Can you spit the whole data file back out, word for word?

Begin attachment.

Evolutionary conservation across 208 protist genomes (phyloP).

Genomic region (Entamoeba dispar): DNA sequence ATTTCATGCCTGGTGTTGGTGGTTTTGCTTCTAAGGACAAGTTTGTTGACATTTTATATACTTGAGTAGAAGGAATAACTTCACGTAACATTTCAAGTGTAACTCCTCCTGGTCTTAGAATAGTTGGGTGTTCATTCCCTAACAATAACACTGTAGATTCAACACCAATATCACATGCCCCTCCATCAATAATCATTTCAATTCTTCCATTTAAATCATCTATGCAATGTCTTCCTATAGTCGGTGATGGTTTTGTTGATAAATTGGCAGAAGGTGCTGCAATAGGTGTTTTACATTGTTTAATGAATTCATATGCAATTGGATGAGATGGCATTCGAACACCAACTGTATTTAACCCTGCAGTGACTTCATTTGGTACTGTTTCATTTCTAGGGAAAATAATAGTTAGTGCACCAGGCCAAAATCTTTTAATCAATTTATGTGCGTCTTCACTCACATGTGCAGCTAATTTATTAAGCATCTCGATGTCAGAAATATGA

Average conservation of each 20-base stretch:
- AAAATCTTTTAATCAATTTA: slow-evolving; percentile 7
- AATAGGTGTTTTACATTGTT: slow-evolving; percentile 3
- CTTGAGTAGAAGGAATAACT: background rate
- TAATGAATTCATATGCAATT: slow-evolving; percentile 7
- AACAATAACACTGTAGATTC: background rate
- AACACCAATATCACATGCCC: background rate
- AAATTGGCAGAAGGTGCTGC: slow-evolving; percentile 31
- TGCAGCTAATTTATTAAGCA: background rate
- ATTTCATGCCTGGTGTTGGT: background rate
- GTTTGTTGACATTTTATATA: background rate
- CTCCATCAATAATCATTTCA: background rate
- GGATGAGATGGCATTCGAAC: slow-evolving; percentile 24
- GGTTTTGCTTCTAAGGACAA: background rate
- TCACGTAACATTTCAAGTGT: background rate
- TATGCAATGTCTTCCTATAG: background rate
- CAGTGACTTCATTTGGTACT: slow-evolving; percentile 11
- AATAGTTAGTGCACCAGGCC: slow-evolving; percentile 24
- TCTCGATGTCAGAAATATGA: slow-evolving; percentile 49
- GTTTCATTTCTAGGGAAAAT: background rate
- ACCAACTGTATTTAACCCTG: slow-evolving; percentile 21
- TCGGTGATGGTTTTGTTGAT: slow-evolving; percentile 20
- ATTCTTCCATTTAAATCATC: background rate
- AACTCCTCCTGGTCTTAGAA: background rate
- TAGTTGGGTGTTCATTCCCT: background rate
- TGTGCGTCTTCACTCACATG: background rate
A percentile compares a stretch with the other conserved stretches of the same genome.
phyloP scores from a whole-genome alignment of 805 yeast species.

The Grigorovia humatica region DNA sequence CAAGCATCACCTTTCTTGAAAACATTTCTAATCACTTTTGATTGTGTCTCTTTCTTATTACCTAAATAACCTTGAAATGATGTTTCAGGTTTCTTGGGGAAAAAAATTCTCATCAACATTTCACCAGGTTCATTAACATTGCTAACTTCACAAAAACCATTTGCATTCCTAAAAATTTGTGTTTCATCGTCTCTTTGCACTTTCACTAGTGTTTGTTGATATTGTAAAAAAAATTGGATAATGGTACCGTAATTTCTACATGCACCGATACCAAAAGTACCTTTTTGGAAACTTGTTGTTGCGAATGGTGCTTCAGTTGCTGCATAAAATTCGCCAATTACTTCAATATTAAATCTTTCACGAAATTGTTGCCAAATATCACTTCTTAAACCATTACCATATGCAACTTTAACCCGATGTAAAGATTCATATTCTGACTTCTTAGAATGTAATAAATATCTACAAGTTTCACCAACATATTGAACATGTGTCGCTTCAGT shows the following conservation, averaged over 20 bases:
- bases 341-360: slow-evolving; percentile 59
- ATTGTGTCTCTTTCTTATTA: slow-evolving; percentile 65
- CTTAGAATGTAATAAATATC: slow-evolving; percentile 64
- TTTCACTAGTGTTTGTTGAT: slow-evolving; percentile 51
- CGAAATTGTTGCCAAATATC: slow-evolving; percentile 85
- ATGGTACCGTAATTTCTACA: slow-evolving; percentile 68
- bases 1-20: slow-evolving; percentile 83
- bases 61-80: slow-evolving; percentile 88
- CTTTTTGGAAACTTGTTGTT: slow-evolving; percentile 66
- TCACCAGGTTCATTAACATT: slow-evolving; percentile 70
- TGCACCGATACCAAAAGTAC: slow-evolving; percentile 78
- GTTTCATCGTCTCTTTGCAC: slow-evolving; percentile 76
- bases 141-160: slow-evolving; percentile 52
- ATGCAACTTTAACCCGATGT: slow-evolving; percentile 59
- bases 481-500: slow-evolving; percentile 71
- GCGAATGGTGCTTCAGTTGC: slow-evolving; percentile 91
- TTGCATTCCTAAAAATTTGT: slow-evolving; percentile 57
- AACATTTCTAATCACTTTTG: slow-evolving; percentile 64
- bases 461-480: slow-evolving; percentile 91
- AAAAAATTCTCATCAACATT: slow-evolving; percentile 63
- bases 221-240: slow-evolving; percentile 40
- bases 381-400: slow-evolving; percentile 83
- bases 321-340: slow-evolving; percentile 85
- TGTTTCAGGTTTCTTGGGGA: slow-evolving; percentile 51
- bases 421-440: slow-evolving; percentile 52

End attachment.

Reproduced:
Evolutionary conservation across 208 protist genomes (phyloP).

Genomic region (Entamoeba dispar): DNA sequence ATTTCATGCCTGGTGTTGGTGGTTTTGCTTCTAAGGACAAGTTTGTTGACATTTTATATACTTGAGTAGAAGGAATAACTTCACGTAACATTTCAAGTGTAACTCCTCCTGGTCTTAGAATAGTTGGGTGTTCATTCCCTAACAATAACACTGTAGATTCAACACCAATATCACATGCCCCTCCATCAATAATCATTTCAATTCTTCCATTTAAATCATCTATGCAATGTCTTCCTATAGTCGGTGATGGTTTTGTTGATAAATTGGCAGAAGGTGCTGCAATAGGTGTTTTACATTGTTTAATGAATTCATATGCAATTGGATGAGATGGCATTCGAACACCAACTGTATTTAACCCTGCAGTGACTTCATTTGGTACTGTTTCATTTCTAGGGAAAATAATAGTTAGTGCACCAGGCCAAAATCTTTTAATCAATTTATGTGCGTCTTCACTCACATGTGCAGCTAATTTATTAAGCATCTCGATGTCAGAAATATGA

Average conservation of each 20-base stretch:
- AAAATCTTTTAATCAATTTA: slow-evolving; percentile 7
- AATAGGTGTTTTACATTGTT: slow-evolving; percentile 3
- CTTGAGTAGAAGGAATAACT: background rate
- TAATGAATTCATATGCAATT: slow-evolving; percentile 7
- AACAATAACACTGTAGATTC: background rate
- AACACCAATATCACATGCCC: background rate
- AAATTGGCAGAAGGTGCTGC: slow-evolving; percentile 31
- TGCAGCTAATTTATTAAGCA: background rate
- ATTTCATGCCTGGTGTTGGT: background rate
- GTTTGTTGACATTTTATATA: background rate
- CTCCATCAATAATCATTTCA: background rate
- GGATGAGATGGCATTCGAAC: slow-evolving; percentile 24
- GGTTTTGCTTCTAAGGACAA: background rate
- TCACGTAACATTTCAAGTGT: background rate
- TATGCAATGTCTTCCTATAG: background rate
- CAGTGACTTCATTTGGTACT: slow-evolving; percentile 11
- AATAGTTAGTGCACCAGGCC: slow-evolving; percentile 24
- TCTCGATGTCAGAAATATGA: slow-evolving; percentile 49
- GTTTCATTTCTAGGGAAAAT: background rate
- ACCAACTGTATTTAACCCTG: slow-evolving; percentile 21
- TCGGTGATGGTTTTGTTGAT: slow-evolving; percentile 20
- ATTCTTCCATTTAAATCATC: background rate
- AACTCCTCCTGGTCTTAGAA: background rate
- TAGTTGGGTGTTCATTCCCT: background rate
- TGTGCGTCTTCACTCACATG: background rate
A percentile compares a stretch with the other conserved stretches of the same genome.
phyloP scores from a whole-genome alignment of 805 yeast species.

The Grigorovia humatica region DNA sequence CAAGCATCACCTTTCTTGAAAACATTTCTAATCACTTTTGATTGTGTCTCTTTCTTATTACCTAAATAACCTTGAAATGATGTTTCAGGTTTCTTGGGGAAAAAAATTCTCATCAACATTTCACCAGGTTCATTAACATTGCTAACTTCACAAAAACCATTTGCATTCCTAAAAATTTGTGTTTCATCGTCTCTTTGCACTTTCACTAGTGTTTGTTGATATTGTAAAAAAAATTGGATAATGGTACCGTAATTTCTACATGCACCGATACCAAAAGTACCTTTTTGGAAACTTGTTGTTGCGAATGGTGCTTCAGTTGCTGCATAAAATTCGCCAATTACTTCAATATTAAATCTTTCACGAAATTGTTGCCAAATATCACTTCTTAAACCATTACCATATGCAACTTTAACCCGATGTAAAGATTCATATTCTGACTTCTTAGAATGTAATAAATATCTACAAGTTTCACCAACATATTGAACATGTGTCGCTTCAGT shows the following conservation, averaged over 20 bases:
- bases 341-360: slow-evolving; percentile 59
- ATTGTGTCTCTTTCTTATTA: slow-evolving; percentile 65
- CTTAGAATGTAATAAATATC: slow-evolving; percentile 64
- TTTCACTAGTGTTTGTTGAT: slow-evolving; percentile 51
- CGAAATTGTTGCCAAATATC: slow-evolving; percentile 85
- ATGGTACCGTAATTTCTACA: slow-evolving; percentile 68
- bases 1-20: slow-evolving; percentile 83
- bases 61-80: slow-evolving; percentile 88
- CTTTTTGGAAACTTGTTGTT: slow-evolving; percentile 66
- TCACCAGGTTCATTAACATT: slow-evolving; percentile 70
- TGCACCGATACCAAAAGTAC: slow-evolving; percentile 78
- GTTTCATCGTCTCTTTGCAC: slow-evolving; percentile 76
- bases 141-160: slow-evolving; percentile 52
- ATGCAACTTTAACCCGATGT: slow-evolving; percentile 59
- bases 481-500: slow-evolving; percentile 71
- GCGAATGGTGCTTCAGTTGC: slow-evolving; percentile 91
- TTGCATTCCTAAAAATTTGT: slow-evolving; percentile 57
- AACATTTCTAATCACTTTTG: slow-evolving; percentile 64
- bases 461-480: slow-evolving; percentile 91
- AAAAAATTCTCATCAACATT: slow-evolving; percentile 63
- bases 221-240: slow-evolving; percentile 40
- bases 381-400: slow-evolving; percentile 83
- bases 321-340: slow-evolving; percentile 85
- TGTTTCAGGTTTCTTGGGGA: slow-evolving; percentile 51
- bases 421-440: slow-evolving; percentile 52